Water of Prayer

“The Water of Prayer” by Rachel Coltharp.

Prayer, the act of talking to our Creator, is something I did not understand for years. I thought prayer was something done in certain places — prayer rooms, church buildings, our living room. I thought it was something done at certain times — prayer time at church, prayer meetings at church, altar services after a church service. I thought it was only done in one way — with a loud voice and the use of repetitive words, much like chanting. But I was wrong.

Prayer, the communication of my soul with the almighty God of the universe cannot be confined to just a few places, just a few times, in a limited way. Prayer is like life-giving water that sometimes beats down on the earth in torrents, washing clean the land and rivers of the pollutants that have covered it.

Sometimes water comes in soft and gentle showers that bathe the earth, enriching the plants and soil so that it may produce for the season. Other times the water comes in a light, almost imperceptible, mist which coats the plants with dew and gives them what they need for that day. All of these kinds of hydration are necessary. All are sent by God. All are profitable.

So it is with my prayer. Sometimes I feel my prayers rising up like a storm inside of me. With thundering and fervor they fly from my lips toward the heavens. These are fueled with emotional passion, with spiritual fever, and with intense delivery. Sometimes they are battle prayers, as I fight for the souls of my family and others. Sometimes they are prayers of pain and agony, for life can be hard and brutal. They are full of the thunder of my heart and flashing of my emotions. And God loves these prayers.

Sometimes my prayer feels like the seasonal rain, here because it is time for them. They are on a schedule. It is the hour of prayer. These don’t always involve a lot of emotional draw. I am not praying because I feel the need but because it is time. These are sustaining prayers! I find it is the times I’ve buried my face in the carpet and prayed that keep me through the times when all I can do is lay on my face on the carpet. It is the everyday prayers that keep me nourished through each season. And God loves these prayers.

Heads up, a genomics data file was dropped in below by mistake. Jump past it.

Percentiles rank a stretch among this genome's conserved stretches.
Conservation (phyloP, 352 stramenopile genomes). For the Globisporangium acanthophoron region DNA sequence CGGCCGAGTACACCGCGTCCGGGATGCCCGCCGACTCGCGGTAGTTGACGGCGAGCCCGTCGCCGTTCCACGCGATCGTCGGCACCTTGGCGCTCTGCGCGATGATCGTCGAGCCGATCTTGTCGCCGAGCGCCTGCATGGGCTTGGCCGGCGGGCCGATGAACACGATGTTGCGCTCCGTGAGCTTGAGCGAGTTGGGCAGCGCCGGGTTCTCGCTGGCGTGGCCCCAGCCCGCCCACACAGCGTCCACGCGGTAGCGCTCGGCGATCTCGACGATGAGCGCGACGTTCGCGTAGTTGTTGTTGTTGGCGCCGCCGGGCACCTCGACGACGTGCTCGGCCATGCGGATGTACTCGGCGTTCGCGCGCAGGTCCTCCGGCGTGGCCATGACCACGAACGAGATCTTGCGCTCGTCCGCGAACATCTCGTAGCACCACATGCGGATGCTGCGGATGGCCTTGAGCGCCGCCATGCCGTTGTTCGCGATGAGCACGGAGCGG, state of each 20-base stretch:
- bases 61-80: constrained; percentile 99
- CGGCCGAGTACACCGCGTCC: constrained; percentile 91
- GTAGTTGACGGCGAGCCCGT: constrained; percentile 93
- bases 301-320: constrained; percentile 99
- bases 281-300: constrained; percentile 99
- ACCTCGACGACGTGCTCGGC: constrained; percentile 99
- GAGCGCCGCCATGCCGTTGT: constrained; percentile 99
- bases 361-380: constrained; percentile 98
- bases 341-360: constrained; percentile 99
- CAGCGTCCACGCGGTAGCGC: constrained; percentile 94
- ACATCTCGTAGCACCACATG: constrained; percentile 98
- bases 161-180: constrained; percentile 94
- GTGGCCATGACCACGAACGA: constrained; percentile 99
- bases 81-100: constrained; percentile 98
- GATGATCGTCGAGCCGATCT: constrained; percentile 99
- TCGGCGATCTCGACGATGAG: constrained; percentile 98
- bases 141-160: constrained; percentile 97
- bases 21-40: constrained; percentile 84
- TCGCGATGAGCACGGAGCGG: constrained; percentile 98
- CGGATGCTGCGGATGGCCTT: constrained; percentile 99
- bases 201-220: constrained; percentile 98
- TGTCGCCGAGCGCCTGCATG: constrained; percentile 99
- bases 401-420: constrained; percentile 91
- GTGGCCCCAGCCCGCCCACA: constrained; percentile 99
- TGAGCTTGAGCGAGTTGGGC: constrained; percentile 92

Then there are the light, gentle mist prayers, which are spoken throughout the day. As we leave our home, we pray, “Thank You, Lord, for allowing us to live in this house. Help me to always remember it is Your house. You just let me live here.” Before we eat, we say, “Thank You, Lord, for providing food for us. Help us to make wise choices with what we put into our bodies so we may stay healthy to best serve Your kingdom.”

As we wake, we pray, “Thank You, Lord, for this day, help me to be Your hands, Your feet, and Your voice to everyone I come in contact with.” When we go out to collect the things we need, we plead, “Lord help us to shine Your light today to everyone we meet. “ When we close the day, we implore, “Thank you Lord for another day. We ask for your angels to surround us as we sleep.” These simple, short, gentle prayers give my soul and mind direction for the hour, for the day.

I’m so thankful that I have come to understand that prayer is not confined to a place, a time, or just one method of delivery. Prayer, like the water that cleans, feeds, and heals the earth, cleans, feeds, and heals me too. Every day, in many ways. And God loves my prayers.

(Information from: UPCI Ladies Ministries – ladies@upci.org)

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